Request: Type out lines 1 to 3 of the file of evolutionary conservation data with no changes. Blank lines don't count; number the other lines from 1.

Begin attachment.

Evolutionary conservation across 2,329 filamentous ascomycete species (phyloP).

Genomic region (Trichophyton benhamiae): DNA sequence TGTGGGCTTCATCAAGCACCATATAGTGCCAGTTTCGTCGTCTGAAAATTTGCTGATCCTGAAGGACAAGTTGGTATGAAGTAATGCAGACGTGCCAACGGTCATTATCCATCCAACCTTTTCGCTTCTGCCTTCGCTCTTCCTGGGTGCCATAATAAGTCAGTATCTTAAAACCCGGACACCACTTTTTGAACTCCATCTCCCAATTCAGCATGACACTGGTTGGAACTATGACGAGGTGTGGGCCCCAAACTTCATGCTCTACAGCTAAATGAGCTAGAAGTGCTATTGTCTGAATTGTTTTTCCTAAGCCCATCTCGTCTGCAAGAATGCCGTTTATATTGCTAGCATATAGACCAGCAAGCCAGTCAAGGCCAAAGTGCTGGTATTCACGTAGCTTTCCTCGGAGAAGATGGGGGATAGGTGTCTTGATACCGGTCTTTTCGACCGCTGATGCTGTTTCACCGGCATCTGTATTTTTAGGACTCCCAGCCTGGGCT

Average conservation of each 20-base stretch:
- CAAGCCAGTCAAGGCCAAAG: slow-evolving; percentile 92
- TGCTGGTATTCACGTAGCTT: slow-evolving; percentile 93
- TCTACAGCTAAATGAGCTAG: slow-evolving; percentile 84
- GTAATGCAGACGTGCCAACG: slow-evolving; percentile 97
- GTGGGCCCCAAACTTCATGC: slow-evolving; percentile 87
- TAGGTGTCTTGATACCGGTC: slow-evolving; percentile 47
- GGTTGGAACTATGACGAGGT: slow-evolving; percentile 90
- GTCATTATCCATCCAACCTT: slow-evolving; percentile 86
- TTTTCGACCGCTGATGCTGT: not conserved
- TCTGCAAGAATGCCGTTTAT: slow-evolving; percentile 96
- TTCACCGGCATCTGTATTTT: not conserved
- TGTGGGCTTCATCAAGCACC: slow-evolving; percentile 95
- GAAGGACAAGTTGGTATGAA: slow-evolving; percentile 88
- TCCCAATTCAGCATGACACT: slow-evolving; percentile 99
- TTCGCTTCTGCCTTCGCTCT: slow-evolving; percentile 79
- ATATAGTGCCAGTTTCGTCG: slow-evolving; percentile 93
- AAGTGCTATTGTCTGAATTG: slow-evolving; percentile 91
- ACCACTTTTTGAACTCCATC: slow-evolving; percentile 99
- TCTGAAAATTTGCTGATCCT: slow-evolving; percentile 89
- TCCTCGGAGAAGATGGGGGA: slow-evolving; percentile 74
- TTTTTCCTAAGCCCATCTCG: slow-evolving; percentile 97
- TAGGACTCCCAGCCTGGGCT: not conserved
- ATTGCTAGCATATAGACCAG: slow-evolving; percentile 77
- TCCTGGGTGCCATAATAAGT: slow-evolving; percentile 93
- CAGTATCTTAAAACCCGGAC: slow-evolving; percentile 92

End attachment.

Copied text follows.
Evolutionary conservation across 2,329 filamentous ascomycete species (phyloP).

Genomic region (Trichophyton benhamiae): DNA sequence TGTGGGCTTCATCAAGCACCATATAGTGCCAGTTTCGTCGTCTGAAAATTTGCTGATCCTGAAGGACAAGTTGGTATGAAGTAATGCAGACGTGCCAACGGTCATTATCCATCCAACCTTTTCGCTTCTGCCTTCGCTCTTCCTGGGTGCCATAATAAGTCAGTATCTTAAAACCCGGACACCACTTTTTGAACTCCATCTCCCAATTCAGCATGACACTGGTTGGAACTATGACGAGGTGTGGGCCCCAAACTTCATGCTCTACAGCTAAATGAGCTAGAAGTGCTATTGTCTGAATTGTTTTTCCTAAGCCCATCTCGTCTGCAAGAATGCCGTTTATATTGCTAGCATATAGACCAGCAAGCCAGTCAAGGCCAAAGTGCTGGTATTCACGTAGCTTTCCTCGGAGAAGATGGGGGATAGGTGTCTTGATACCGGTCTTTTCGACCGCTGATGCTGTTTCACCGGCATCTGTATTTTTAGGACTCCCAGCCTGGGCT

Average conservation of each 20-base stretch: